In 2010 the A.V. Club introduced a new music video series called A.V. Undercover. The idea is simple: A.V. Club readers vote on songs to be covered, a list of 25 songs is selected, and then each song is covered live in a round room located in the A.V. Club offices. As one song is played, it is crossed off the list, so the first band has a pick of 25 songs, and the second band has a pick of 24, and so on. The exciting part of following this series is that readers know which songs are going to be played, but the band performing isn’t revealed until a video has been produced. That said, sometimes there are bonus tracks, as is the case with the first Undercover of 2012, which features Sharon Van Etten and Shearwater playing “Stop Draggin’ My Heart Around.”
Mirabelle, a duo consisting of singer Michelle Hotaling and producer Scott Slater, released two original albums of music, Chained by Dreams and Sweet Clarity, under Michelle’s name, but recently decided to return to their earliest childhood musical inspirations. To do so, they set forth on a project covering Stevie Nicks and Fleetwood Mac.
Had he lived, tomorrow would have been Buddy Holly’s 75th birthday, and today marks the release date of the second full-length Buddy Holly tribute of the past ten weeks. Due to the proximity of the release dates, the two collections are destined to be linked together and compared. On the surface, similarities abound: both Rave On Buddy Holly (review here) and Listen To Me: Buddy Holly feature big name stars and a bevy of classic rockers. Rave On boasts Paul McCartney, Nick Lowe, Patti Smith and Lou Reed while Listen To Me offers Stevie Nicks, Brian Wilson, Jackson Browne and Ringo Starr. The differences lie in the roster of contemporary contributors. Where Rave On is stocked with indie cred, Listen To Me relies on a list of chart-topping pop stars.
Less innovative than its slightly older cousin, Listen To Me: Buddy Holly has a few oddities that tend to tarnish an otherwise pretty solid compilation. First on the list of disappointments is Linda Ronstadt’s 1976 Hasten Down The Wind version of “That’ll Be The Day.” Really? Does a 35 year-old song get a pass on an otherwise “new” collection simply because the legendary Peter Asher produced both projects? Did they think we wouldn’t notice?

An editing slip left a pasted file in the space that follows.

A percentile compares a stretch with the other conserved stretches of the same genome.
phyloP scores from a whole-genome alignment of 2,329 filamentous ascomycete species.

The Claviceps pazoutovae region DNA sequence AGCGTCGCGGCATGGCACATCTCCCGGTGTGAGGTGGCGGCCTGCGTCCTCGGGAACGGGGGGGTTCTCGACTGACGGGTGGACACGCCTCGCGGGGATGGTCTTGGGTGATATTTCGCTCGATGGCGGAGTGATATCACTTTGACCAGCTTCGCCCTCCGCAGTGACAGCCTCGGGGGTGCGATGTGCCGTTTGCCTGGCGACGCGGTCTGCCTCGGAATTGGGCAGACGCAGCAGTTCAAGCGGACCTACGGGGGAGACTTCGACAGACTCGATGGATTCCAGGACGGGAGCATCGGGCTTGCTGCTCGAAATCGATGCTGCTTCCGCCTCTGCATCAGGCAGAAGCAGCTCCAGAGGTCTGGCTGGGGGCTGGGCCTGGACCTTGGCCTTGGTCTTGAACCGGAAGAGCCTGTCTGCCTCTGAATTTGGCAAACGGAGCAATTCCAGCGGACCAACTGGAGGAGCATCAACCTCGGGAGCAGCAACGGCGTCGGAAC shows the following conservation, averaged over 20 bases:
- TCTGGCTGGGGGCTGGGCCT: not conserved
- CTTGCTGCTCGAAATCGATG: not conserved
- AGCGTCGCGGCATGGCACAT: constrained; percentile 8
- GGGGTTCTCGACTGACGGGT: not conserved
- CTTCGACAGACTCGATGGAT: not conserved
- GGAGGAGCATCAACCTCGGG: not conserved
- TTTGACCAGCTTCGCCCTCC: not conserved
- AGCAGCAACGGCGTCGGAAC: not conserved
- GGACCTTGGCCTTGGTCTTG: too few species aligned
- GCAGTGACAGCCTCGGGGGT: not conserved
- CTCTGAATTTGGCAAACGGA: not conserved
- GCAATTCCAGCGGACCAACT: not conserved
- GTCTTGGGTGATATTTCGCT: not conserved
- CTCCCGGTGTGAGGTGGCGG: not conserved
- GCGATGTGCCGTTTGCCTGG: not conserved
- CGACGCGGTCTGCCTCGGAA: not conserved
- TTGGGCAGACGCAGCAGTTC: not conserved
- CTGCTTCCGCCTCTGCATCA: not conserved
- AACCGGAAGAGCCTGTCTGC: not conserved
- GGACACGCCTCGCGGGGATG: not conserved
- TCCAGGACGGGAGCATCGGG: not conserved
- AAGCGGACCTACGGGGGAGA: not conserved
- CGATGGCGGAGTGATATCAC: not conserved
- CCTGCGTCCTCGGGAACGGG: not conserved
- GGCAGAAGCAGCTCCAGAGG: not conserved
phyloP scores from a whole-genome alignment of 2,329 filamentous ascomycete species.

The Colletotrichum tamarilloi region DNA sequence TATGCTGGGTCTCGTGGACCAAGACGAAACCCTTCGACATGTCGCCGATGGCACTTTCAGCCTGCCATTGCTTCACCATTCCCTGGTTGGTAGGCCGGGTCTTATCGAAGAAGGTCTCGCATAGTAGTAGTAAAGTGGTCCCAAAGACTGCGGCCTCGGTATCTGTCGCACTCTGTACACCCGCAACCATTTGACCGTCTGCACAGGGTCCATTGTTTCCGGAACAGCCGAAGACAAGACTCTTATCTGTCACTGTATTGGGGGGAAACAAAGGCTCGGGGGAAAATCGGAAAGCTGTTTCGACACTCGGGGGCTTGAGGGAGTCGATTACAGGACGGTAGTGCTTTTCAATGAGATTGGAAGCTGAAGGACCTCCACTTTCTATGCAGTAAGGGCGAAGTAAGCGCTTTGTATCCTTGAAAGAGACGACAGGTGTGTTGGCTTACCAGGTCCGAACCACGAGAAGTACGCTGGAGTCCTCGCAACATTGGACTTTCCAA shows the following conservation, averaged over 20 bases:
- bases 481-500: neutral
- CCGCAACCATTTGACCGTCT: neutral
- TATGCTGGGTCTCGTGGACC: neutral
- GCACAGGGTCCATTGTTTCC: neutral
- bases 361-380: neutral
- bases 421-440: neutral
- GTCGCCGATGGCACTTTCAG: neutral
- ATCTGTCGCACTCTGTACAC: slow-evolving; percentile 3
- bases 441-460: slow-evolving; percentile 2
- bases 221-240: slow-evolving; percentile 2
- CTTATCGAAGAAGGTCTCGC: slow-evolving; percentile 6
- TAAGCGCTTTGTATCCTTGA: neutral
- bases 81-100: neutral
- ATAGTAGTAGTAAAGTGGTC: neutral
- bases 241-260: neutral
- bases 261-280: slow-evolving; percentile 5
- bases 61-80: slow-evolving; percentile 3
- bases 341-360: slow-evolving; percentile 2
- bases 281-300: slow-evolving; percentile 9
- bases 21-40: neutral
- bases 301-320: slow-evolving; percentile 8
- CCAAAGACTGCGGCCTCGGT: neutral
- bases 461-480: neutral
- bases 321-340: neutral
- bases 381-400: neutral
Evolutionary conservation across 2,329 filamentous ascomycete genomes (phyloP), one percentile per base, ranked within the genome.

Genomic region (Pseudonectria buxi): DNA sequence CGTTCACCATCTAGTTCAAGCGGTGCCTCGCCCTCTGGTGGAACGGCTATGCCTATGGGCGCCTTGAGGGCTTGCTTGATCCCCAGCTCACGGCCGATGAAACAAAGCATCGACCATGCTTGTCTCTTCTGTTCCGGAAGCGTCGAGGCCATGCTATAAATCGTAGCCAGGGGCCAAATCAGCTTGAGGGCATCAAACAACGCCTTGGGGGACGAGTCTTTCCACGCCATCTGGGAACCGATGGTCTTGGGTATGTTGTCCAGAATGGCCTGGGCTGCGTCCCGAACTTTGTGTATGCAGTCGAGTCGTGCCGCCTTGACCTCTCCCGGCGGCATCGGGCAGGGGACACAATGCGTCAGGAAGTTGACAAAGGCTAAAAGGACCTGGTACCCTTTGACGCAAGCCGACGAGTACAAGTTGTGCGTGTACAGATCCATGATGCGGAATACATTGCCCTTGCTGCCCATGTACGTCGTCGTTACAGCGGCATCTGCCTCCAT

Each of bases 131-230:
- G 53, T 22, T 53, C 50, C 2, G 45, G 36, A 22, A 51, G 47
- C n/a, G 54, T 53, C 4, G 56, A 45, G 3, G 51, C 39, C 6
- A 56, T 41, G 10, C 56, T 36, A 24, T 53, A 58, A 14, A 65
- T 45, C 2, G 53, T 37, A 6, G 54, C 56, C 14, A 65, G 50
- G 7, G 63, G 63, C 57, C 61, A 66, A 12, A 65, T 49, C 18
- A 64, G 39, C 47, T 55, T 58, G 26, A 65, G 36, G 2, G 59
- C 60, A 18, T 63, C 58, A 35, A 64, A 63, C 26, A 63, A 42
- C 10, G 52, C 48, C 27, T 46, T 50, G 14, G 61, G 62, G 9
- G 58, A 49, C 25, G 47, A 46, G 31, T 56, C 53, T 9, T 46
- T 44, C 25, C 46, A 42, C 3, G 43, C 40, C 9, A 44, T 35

Ohio indie rockers Lovedrug have recently released a slew of cover songs to preface their new album Best of I AM LOVEDRUG. The album will feature a wide range of covers of the likes of Third Eye Blind, Fleetwood Mac, Def Leppard and then some. Check out a few preview tracks.
A band has to be either quite confident in their credibility or have an uncanny ability to laugh at themselves to take on a song by Darren Hayes, Savage Garden frontman. When it comes to a Savage Garden cover there’s only one direction a band can take it: up, and that is where Lovedrug goes with it. They take it up into the clouds and far beyond what one might consider the realm of possibility when it came to this song. Lovedrug unmasked the potential in “Insatiable” and managed to distort it into a techno-indie song with ironic panache.
Roots-rocking sextet Futurebirds just finished a tour with Drive-By Truckers in January and will embark on a second in June. The two bands have more in common than a tour bus though; both hail from Athens, Georgia and feature a large, guitar-driven sound that owes more than a little to Lynyrd Skynyrd. Futurebirds, though, blend more ear-pleasing pop into the rumbling guitars than their Georgian brethren. Thus it seems appropriate that, while the Truckers covered rhythm-and-blues pioneer Eddie Hinton twice on their new album, Futurebirds cover pop stars Chris Isaak and Stevie Nicks on theirs.
Song of the Day posts one cool cover every morning. Catch up on past installments here.
Add “Gypsy” to the list of anti-fame songs that don’t inspire a lot of sympathy. Stevie Nicks wrote the song when Fleetwood Mac was at their commercial peak, waxing nostalgic for a time when her and Lindsay Buckingham slept a mattress on the floor. While the sentiment is no doubt sincere, the people still sleeping on a mattress on the floor may have a tough time understanding this nostalgia.
Van Risseghem has been making waves in the Tulsa music scene for a few years now. His “daydreamy pop melodicism” (Music Zeitgeist) has earned him critical acclaim and choice placement; his song “The Motion” plays whenever you board a Delta flight (hey, it’s better than this). So while he hasn’t exactly hit Rumours-level fame yet, perhaps he can relate to the sentiment of “Gypsy.” At least when he gets on a plane.